This court continues to read Burlington as controlling.

B. This Court Has Not Nullified Act 83.

Marsh complains that this court's Partial Dismissal Order has made a nullity of Act 83. Marsh is mistaken. Marsh simply does not agree with this court's reading of Act 83. Marsh argues that Act 83 was "intended to restore coverage" recognized by the Hawaii Supreme Court. Marsh Mem. In Support of Motion at 25, ECF No. 70-1. To the extent this court reads the insurance policies in accordance with this court's reading of Hawaii Supreme Court decisions, this court cannot be said to be ignoring Act 83. To the extent pre-existing law was consistent with Group Builders, the Hawaii legislature does not say that pre-existing law must be ignored. That is, Act 83 provides a remedy that is limited to restoring coverage that was lost as a result of the Group Builders decision. Act 83 never purports to create new coverage rights. If Group Builders denies an insured coverage that the insured would have had absent Group Builders, then, Act 83 says, the insured is entitled to coverage. It does not follow that all insureds that are denied coverage would have had such coverage in the absence of Group Builders. While Marsh and this court are not reading Hawaii Supreme Court law in the same way, that is not equivalent to this court's flouting or invalidating of Act 83.

Application of Act 83 requires an analysis of Hawaii Supreme Court decisions preceding Group Builders. As noted above, far from purporting to deviate from pre-existing Hawaii Supreme Court decisions, which the ICA clearly could not do, Group Builders was a decision that the ICA thought was consistent with those pre-existing Hawaii Supreme Court cases. Act 83 cannot be read outside of that context. Act 83 is not a proclamation of law in a vacuum; its stated purpose is to give effect to pre-existing judicial decisions. In that respect, Act 83 is distinguishable from legislation that enacts or amends a statute in response to a judicial decision that construes a statute in a manner unacceptable to the legislative body. In that circumstance, construction of the decisions preceding the new enactment or amendment does not determine the applicability of that new law. That is not the circumstance presented by Act 83.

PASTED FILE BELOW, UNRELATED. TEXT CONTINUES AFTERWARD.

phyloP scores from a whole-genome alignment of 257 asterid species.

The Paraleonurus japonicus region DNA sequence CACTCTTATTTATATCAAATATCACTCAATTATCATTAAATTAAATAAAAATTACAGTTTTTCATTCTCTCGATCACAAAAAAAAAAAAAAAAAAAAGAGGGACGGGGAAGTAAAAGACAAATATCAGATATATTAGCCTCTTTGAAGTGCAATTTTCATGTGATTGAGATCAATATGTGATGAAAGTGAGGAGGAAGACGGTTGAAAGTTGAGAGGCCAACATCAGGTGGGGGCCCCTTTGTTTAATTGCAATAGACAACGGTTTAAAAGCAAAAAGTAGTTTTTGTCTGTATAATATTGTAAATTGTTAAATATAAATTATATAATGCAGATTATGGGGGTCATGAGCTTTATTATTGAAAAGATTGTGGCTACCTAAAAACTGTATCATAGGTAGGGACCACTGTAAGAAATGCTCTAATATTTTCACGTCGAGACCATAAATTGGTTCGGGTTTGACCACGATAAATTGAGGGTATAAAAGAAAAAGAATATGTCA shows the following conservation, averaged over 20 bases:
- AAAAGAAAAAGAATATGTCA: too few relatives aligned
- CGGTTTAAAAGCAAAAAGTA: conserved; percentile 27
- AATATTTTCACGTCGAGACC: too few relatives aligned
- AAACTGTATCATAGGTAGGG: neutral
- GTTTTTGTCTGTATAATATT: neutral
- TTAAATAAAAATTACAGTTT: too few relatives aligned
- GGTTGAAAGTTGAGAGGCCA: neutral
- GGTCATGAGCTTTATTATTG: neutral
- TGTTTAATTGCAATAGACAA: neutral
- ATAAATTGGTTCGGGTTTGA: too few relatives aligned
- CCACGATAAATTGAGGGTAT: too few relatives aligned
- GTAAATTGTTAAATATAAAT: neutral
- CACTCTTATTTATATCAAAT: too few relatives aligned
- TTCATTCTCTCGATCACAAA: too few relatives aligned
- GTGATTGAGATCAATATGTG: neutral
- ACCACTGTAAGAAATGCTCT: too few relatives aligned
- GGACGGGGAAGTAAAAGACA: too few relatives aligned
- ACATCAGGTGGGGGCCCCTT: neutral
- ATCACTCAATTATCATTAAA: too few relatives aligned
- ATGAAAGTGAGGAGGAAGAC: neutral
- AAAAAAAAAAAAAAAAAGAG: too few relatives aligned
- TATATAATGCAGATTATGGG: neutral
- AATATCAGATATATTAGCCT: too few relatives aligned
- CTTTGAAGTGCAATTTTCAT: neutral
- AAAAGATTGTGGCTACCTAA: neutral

A clear example of that different circumstance may be found in the federal arena in the Lily Ledbetter Fair Pay Act of 2009. That Act was a response to the United States Supreme Court's decision in Ledbetter v. Goodyear Tire and Rubber Co., 550 U.S. 618 (2007). The plaintiff in that case was a woman who sued her employer after discovering that women were paid less than men for the same work. The Supreme Court held that her suit was time-barred. The Court reasoned that the limitations period on the claim began to run from the date of the employer's initial decision to discriminate, even if that decision was not known to the employee at the time, and that the limitations period could not be run from the most recent paycheck. The 2009 legislation superseded the Court's decision ...